So I'll just come out and say it, and not point it at anyone: can we not do the hostility amongst one another? It seems to be cropping up all over the place lately.
This also brings up another point; do you automatically help someone in this situation? Or do you assume that you may be helping them to unlock a stolen computer? (No offense to the OP, but there is no way to verify, with absolute certainly whose machine you are unlockin'.)
Again, to the original poster: please, take no offense by what I have said, welcome to AppleFritter, enjoy your stay, post long, post often; and always ask if you need a hand.
This thread has proven out my great angst against titles that are undescriptive. It's very important to remember that this site is not just to answer any particular person's problem, but is also here to provide education and help to countless others with problems who are searching the web. A more descriptive (but, of course, economical) title will make it easier for those searchers to find these answers.
Actually, I know it'd probably be too much to create, but I kinda like my idea of a forum redirect for such grossly non-descriptive titled threads. In my conception, at that redirected place, the OP could be given the opportunity to retitle their thread before it is placed back in the appropriate forum. It'd be about clarification, not censorship. Such a thing might have saved the old Applefritter Kiwi site which no one bothered with after awhile because it became jam packed with threads titled HELP!!!, etc., most by ipodders with problems.
Macinjosh, you bring up an interesting conundrum. If you don't tell the general Mac OS X community about this access into their security system, then you leave a great, great many with a false sense of security. But if you do let the whole community know about it--with a warning at the beginning of the OS installation or something like that-then there will always be a percentage, possibly high, who will not notice the warning and remain naive and vulnerable to any nefarious characters amongst the great many who have now been informed. Which path is the better? I would think informing the masses would be better, and more moral, than not informing them. In any event, that way you admit the problem, and offer it up for correction, and give people the option of whether or not they want to enter that insecure situation rather than hopelessly try to keep it a secret from them or the nefarious. I suspect, though, that most Mac users don't know you can breach the security by simply booting from the installation disk too.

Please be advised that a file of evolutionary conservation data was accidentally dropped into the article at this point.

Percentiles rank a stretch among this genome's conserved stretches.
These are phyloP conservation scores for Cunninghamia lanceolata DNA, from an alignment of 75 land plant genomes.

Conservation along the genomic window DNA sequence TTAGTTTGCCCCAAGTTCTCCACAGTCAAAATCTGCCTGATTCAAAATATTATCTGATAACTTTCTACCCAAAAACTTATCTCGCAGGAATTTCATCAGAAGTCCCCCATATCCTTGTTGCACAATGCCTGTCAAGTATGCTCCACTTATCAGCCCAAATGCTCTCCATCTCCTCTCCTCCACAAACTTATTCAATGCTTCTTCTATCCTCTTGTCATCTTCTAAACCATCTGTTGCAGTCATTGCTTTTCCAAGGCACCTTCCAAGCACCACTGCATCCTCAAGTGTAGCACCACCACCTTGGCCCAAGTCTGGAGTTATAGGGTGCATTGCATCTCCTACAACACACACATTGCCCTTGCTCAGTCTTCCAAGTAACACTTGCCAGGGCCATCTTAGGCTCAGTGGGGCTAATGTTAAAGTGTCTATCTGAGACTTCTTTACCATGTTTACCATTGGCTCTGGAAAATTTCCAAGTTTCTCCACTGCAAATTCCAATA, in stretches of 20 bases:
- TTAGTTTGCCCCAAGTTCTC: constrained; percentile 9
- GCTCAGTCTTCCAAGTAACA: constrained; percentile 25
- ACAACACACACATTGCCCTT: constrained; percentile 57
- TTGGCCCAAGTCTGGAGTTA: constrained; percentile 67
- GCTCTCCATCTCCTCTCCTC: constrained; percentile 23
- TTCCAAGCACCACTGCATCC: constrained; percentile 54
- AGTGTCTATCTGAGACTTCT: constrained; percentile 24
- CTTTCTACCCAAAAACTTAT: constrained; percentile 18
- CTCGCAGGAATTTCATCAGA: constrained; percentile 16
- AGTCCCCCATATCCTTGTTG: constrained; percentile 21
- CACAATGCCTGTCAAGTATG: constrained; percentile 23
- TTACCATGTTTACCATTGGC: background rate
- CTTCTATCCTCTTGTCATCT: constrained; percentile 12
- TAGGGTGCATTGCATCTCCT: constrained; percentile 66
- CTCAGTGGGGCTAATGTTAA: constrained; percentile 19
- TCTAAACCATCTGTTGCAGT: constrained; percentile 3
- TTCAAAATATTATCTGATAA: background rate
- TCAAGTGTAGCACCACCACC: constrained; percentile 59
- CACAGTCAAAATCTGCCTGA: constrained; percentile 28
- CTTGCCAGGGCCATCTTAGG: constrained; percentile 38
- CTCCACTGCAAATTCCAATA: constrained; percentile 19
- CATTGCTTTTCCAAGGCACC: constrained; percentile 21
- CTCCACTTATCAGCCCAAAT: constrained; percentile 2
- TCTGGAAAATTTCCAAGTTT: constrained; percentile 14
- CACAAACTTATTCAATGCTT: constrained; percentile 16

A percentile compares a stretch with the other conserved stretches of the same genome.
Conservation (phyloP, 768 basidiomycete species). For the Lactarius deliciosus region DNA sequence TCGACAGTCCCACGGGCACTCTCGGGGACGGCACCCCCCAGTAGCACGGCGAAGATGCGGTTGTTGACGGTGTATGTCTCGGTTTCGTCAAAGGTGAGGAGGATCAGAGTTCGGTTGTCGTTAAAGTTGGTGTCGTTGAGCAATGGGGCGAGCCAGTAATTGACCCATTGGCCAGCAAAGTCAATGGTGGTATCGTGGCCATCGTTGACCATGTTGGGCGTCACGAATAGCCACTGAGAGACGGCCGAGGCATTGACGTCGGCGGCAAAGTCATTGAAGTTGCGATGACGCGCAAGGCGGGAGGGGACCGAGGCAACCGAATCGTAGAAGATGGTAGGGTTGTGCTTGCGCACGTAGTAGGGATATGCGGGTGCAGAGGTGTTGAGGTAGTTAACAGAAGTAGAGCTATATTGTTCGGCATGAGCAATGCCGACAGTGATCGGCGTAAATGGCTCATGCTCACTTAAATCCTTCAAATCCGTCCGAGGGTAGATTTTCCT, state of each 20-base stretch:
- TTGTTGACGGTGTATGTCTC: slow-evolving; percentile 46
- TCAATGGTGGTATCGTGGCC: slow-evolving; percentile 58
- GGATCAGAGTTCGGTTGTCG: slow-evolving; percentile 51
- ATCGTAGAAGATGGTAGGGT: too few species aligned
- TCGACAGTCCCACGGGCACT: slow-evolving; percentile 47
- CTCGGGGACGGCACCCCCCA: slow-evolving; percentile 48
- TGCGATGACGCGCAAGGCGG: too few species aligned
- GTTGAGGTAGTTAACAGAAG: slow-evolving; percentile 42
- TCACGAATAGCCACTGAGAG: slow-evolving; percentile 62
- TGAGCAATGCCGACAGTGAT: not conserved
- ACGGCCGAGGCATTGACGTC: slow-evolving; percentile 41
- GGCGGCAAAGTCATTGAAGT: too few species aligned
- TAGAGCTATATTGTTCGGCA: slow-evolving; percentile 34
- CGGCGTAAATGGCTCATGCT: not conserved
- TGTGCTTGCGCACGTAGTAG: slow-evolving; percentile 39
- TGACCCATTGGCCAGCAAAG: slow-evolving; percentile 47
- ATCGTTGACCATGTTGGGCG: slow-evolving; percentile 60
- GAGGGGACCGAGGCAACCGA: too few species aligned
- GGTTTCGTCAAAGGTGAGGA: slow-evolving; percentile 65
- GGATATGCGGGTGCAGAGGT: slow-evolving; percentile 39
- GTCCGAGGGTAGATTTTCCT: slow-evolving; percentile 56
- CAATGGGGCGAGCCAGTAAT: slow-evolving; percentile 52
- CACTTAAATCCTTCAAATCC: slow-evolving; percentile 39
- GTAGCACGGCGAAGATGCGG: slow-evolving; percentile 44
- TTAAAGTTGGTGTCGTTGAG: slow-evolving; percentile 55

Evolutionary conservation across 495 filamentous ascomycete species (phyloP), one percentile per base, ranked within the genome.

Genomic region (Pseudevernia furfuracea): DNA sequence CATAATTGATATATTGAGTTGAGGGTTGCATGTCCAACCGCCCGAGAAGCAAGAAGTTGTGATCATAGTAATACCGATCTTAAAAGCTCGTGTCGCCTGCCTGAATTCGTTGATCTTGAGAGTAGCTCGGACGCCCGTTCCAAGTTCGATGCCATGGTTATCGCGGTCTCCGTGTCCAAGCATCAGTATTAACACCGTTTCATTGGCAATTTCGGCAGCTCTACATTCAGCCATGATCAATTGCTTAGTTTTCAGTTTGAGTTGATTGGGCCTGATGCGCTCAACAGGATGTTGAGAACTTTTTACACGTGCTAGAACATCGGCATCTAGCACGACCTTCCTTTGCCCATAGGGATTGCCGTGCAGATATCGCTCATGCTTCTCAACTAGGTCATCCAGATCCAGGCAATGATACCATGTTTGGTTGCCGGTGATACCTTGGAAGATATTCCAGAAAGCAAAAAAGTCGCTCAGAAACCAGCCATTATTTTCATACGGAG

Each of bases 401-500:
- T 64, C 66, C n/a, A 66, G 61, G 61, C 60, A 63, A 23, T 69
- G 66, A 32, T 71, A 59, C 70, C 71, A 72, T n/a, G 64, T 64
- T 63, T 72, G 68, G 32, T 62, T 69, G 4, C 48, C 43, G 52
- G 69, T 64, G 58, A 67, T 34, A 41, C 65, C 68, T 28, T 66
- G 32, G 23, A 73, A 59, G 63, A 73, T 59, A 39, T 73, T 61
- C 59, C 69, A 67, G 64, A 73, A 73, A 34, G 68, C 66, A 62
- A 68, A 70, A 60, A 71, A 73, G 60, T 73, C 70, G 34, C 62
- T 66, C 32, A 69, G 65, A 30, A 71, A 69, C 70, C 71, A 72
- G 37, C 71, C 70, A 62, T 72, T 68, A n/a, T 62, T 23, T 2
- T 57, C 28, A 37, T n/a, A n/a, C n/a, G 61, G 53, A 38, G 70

The tip eeun provided re-exposes a very long running security point: physical access defeats nearly all software security measures.
Boot a LiveCD; crack the administrator account of a Windows XP system. Unix, Linux, OS X, Windows; you have physical access, you're in like a dirty shirt.
So what's the best form of security besides physically locking your computer up in a vault every time you walk away from it? Nothing better than the password system? What about encryption? I'm guessing that's only practical as digital storage.
**By the way, EEUN, I admit, my sarcasm probably was a little too strong. I was in a mood, and also having fun with it. Sorry.
Hah. A while ago I was supposed to work on and clean up my in-laws laptop. It was faster for me to just put in the OphtCrack CD and crack the XP admin password than to track down a family memebr and find out which one knew it. Under 20 mins, and it was even mixed case and alpha/num.
I second the motion.